Do you see the current equipment mix in U.S. aerial fleets changing? Are there any specific types of equipment becoming very popular in the future?
Ford, JLG: We see products on both ends of the line increasing in popularity. Our recently launched 1500SJ expanded the applications for telescopic boom lifts and is exceeding expectations, while the newly launched 340AJ, our smallest diesel-powered boom lift, is being adopted by rental fleets across the globe.
Smith, Snorkel: With rising fuel prices and pressure to reduce greenhouse gas emissions, we’re going to see an increase in hybrid and all-electric models. There was a misconception that all-electric lifts were only good for industrial applications or interior work. But battery power can be just as effective on mid-size booms that are comfortable outside as well as inside, like the Snorkel A38E.
Fearon, Terex AWP: In general, the equipment mix in the U.S. will remain unchanged. We are seeing a shift though towards large-capacity telehandlers.
How are equipment lead times for your company? How do you expect them to change this year and how does this affect the way your customers are doing business?
Smith, Snorkel: The biggest challenge for all aerial lift manufacturers right now is matching supply to demand. We recently received the first part of a $19-million investment that will help Snorkel reduce lead times by increasing our buying power with key global supply chain partners. So we know we can make a major, positive impact on lead times this year.
Fearon, Terex AWP: Our lead times are model specific. On several models, they have shot out to several months. Our customers are responding by placing orders earlier and we are encouraging them to plan their fleet needs with us months in advance.
Ford, JLG: JLG is currently experiencing strong order patterns that have delayed availability on some products. We are working closely with suppliers to maximize our ability to provide product to customers in a timely manner.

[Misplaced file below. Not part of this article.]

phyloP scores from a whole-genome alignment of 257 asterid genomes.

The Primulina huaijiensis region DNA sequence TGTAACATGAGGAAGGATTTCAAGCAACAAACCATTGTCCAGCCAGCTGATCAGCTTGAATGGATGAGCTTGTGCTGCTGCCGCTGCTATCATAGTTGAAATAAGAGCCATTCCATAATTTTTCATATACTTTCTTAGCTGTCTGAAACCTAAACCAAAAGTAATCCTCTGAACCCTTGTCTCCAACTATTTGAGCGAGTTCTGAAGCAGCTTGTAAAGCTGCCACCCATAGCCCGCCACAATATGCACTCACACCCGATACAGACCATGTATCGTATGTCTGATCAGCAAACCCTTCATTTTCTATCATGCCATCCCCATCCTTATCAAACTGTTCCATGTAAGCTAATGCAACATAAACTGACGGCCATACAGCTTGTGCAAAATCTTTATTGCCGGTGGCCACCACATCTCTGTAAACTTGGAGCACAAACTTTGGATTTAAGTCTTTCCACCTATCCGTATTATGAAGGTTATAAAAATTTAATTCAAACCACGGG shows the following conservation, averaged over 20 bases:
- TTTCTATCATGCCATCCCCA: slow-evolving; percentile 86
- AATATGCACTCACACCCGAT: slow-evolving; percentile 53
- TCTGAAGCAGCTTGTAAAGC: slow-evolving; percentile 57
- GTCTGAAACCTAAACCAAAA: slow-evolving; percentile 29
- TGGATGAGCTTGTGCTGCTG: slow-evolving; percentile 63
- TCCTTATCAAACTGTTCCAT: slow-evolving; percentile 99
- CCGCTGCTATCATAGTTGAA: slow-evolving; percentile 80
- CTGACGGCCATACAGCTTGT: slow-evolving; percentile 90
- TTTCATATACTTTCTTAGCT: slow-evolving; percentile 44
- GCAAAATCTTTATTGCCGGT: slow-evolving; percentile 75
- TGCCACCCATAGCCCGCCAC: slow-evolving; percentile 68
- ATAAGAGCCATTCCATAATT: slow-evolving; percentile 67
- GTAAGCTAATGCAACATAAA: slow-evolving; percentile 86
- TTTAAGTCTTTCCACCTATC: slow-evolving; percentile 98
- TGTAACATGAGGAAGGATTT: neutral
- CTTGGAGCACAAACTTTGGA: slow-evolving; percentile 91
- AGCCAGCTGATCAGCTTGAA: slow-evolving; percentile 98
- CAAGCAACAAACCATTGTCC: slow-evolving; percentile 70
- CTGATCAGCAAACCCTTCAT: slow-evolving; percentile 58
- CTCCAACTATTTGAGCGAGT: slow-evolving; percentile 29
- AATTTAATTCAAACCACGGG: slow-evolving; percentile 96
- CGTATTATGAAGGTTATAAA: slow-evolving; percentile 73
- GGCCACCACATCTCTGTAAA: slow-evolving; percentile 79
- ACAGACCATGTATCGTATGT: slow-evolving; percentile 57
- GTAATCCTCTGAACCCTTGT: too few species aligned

How do you see recent developments within the rental market - such as United’s acquisition of RSC - affecting your business?
Fearon, Terex AWP: These are two great companies, and if they learn to leverage their strengths, the new company will become even better. Their size and scope will definitely change the competitive landscape but their combined size is not so large that there isn’t room for others. United has always been the industry leader and is aware of the importance of keeping the industry healthy. I see current as well as new opportunities for smaller rental companies in the markets they serve. As a manufacturer, we expect the demands from United to be significant but we are up to the challenge. We see opportunities to improve our transaction efficiencies and service offerings.
Ford, JLG: JLG has strong relationships with both companies. We are planning for continued success in working with them, and the rest of the market, amidst whatever transpires from this proposed merger.
Smith, Snorkel: Consolidation should help stabilize rental rates at a realistic level, which is good for everybody. I think we’re not done yet and we’ll see more consolidation in this sector in 2012. Consolidation always throws up more opportunities with entrepreneurs creating new start-ups and this is good news for Snorkel. We don’t really see our business growth coming from the major rental companies. Our strategy is to become the aerials partner of choice for the tiers of rental companies below the majors.
What are the primary challenges facing the aerial market over the next year and beyond?
Fearon, Terex AWP: The challenge will be returning the industry to acceptable profitability for both the manufacturers and the rental companies.
Ford, JLG: Continued availability of capital for our customers, economic recovery in Europe and growth in construction spending will be key drivers to sustained growth for the market long term.
Smith, Snorkel: The primary challenge facing the aerial lift industry this year will be growing production capacity fast enough to meet surging demand. But after the last few years, that’s a pretty nice problem to have. We’ll also see price increases this year – some manufacturers have already announced two price hikes, which is indicative of how volatile the pricing can be on the key commodities like oil and steel. Beyond that, it’s still really hard to tell. Personally, I think there’ll be a few years of solid growth for rental companies and equipment manufacturers. During that period, we will also continue to try and solve the eternal question: How do we flatten out the cyclicality of our market and make the industry more sustainable?